UN Calls For Evacuation Of Moria Camp

In the face of the Covid-19 pandemic, the UN has called for the evacuation of the Moria refugee camp on Lesbos, prioritising families and sick people. The announcement echoes wider concerns that refugees are particularly vulnerable to coronavirus, and camps do not have the infrastructure to mitigate against the spread, nor care for the sick. 

Andrej Mahecic, spokesperson for the UN, said of the situation in Lesbos that “more than 36,000 asylum seekers are now staying in reception centres across five islands which were originally designed for 5,400 people. We are seriously concerned about the limited access to health services at the reception centres which is aggravated by the difficult living conditions.” They called for the Greek government to speed up the implementation of its plans to move thousands of asylum seekers from the islands to the mainland. Indeed, medical professionals are urging governments to take action. Dr Hana Pospisilova, a cardiologist who volunteers on Lesbos, described how she saw many people with respiratory problems being sent back to wet, overcrowded tents. She fears that a pandemic could break out in the camp. 

The coronavirus outbreak has collided with an escalating refugee crisis as an influx of migrants enter the camps, which were already past maximum capacity. Moria now hosts an estimated 20,000 people, up from 5,000 last July, as new families arrive every day from Syria, Afghanistan, Iraq and Africa. The situation is mirrored in Calais. Cramped conditions in the camps, and difficulty enforcing self-isolation policies, mean that should the virus hit, it would rapidly spread. The French/British coalition of NGOs People Not Walls has reported that an increasing number of migrants are living outside in cold, damp, unsanitary conditions which favour the onset and spread of disease quickly. It’s also well-known that coronavirus is more deadly for those struggling with underlying health conditions, particularly respiratory. Crucially, the camps are run by volunteers who do not have adequate healthcare training; and we can see that even the world’s best healthcare systems are struggling to cope. In light of the facts, it’s evident that the situation could become dire, and quickly.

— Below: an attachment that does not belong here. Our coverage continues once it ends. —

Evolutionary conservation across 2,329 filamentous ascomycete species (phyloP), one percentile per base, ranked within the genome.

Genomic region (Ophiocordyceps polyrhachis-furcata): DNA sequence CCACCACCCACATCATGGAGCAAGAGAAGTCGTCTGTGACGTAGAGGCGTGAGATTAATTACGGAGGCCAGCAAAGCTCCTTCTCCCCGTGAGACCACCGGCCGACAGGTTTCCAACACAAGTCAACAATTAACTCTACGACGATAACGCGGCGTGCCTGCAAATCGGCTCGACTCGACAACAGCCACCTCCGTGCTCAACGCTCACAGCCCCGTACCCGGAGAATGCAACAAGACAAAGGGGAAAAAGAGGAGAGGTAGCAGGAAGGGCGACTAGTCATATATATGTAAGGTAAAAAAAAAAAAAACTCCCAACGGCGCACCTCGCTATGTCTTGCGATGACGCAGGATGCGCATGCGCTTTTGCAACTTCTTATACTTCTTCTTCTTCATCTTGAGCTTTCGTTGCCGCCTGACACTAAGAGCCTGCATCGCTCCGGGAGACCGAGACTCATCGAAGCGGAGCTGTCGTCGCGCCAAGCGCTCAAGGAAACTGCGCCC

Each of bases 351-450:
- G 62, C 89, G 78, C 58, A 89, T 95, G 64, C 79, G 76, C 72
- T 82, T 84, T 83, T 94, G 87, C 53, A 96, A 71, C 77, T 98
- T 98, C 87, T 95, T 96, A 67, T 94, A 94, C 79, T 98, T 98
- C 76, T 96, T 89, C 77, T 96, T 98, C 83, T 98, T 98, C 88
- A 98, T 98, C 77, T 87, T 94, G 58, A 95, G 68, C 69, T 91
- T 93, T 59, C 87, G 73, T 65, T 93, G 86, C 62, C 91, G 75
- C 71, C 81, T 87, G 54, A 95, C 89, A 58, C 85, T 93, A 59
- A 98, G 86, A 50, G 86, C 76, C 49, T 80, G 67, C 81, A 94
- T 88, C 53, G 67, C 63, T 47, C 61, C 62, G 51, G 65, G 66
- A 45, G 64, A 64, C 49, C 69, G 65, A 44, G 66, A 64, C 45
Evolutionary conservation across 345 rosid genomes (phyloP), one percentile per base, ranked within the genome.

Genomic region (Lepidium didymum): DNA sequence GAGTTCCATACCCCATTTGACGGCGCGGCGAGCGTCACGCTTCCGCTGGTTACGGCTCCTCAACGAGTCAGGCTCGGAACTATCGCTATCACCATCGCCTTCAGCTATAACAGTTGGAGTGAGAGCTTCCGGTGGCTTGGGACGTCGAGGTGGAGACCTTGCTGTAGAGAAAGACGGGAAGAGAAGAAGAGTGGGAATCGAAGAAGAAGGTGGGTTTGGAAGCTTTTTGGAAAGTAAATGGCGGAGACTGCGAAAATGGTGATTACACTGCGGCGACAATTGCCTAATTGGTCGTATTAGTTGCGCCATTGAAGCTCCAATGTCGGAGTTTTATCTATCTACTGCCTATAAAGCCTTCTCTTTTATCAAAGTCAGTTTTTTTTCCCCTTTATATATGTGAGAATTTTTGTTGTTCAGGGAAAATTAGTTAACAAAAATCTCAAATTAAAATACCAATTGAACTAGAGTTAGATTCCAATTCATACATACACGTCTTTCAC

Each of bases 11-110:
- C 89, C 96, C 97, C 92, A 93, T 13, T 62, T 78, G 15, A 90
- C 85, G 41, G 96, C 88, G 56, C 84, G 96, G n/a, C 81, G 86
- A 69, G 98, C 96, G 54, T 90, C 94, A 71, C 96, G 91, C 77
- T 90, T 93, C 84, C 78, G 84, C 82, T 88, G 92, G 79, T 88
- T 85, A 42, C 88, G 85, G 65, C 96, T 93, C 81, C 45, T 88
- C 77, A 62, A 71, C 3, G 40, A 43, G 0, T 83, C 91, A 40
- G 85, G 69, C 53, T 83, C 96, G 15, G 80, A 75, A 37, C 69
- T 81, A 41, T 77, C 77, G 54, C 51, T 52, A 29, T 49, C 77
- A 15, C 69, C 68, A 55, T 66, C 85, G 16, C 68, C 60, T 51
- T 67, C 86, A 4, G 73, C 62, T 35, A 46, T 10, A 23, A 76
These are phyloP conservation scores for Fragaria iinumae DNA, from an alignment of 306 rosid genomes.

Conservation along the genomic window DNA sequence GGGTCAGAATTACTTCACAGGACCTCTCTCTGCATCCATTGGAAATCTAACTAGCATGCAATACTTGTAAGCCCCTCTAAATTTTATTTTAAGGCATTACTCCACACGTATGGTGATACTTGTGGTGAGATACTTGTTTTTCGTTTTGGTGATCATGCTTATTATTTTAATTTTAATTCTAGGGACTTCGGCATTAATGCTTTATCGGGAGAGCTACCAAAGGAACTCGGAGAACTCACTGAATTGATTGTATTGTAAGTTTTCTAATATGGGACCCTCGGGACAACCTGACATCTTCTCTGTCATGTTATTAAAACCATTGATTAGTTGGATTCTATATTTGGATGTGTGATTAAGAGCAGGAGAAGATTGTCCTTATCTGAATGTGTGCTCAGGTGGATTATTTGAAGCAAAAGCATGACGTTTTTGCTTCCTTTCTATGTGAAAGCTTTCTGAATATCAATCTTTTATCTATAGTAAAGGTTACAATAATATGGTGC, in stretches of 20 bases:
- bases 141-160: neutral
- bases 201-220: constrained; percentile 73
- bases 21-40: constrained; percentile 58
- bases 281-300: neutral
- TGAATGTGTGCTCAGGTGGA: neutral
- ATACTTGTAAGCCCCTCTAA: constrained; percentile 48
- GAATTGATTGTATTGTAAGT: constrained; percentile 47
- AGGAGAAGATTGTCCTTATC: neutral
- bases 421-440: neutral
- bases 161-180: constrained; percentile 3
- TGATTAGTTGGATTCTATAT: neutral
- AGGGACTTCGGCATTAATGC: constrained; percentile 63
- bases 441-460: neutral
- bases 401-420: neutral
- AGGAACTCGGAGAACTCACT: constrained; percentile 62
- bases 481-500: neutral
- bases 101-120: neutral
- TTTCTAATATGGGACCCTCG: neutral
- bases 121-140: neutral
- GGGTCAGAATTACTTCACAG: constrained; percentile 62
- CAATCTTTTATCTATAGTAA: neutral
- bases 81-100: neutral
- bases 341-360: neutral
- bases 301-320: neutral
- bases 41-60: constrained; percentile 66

The camps highlights how the most vulnerable in society are likely to suffer most at the hands of the virus. Before the outbreak, European countries had already turned their back on migrants, taking measures to tighten borders and rejecting the guidelines laid down by the Geneva accord. The virus has only served to sharpen racial paranoia and limit freedom of movement. Moreover, it’s unlikely that at a time of national crisis, governments will allocate time and resources to help displaced people. 

However, it’s vital that in this pressing time we support each other, both domestically and internationally. Greece and France must find a way to step in, evacuate the most vulnerable and enforce isolation policies where necessary, and international governments must provide them with support. Currently, the risk that two global crises merge into one is imminent. 

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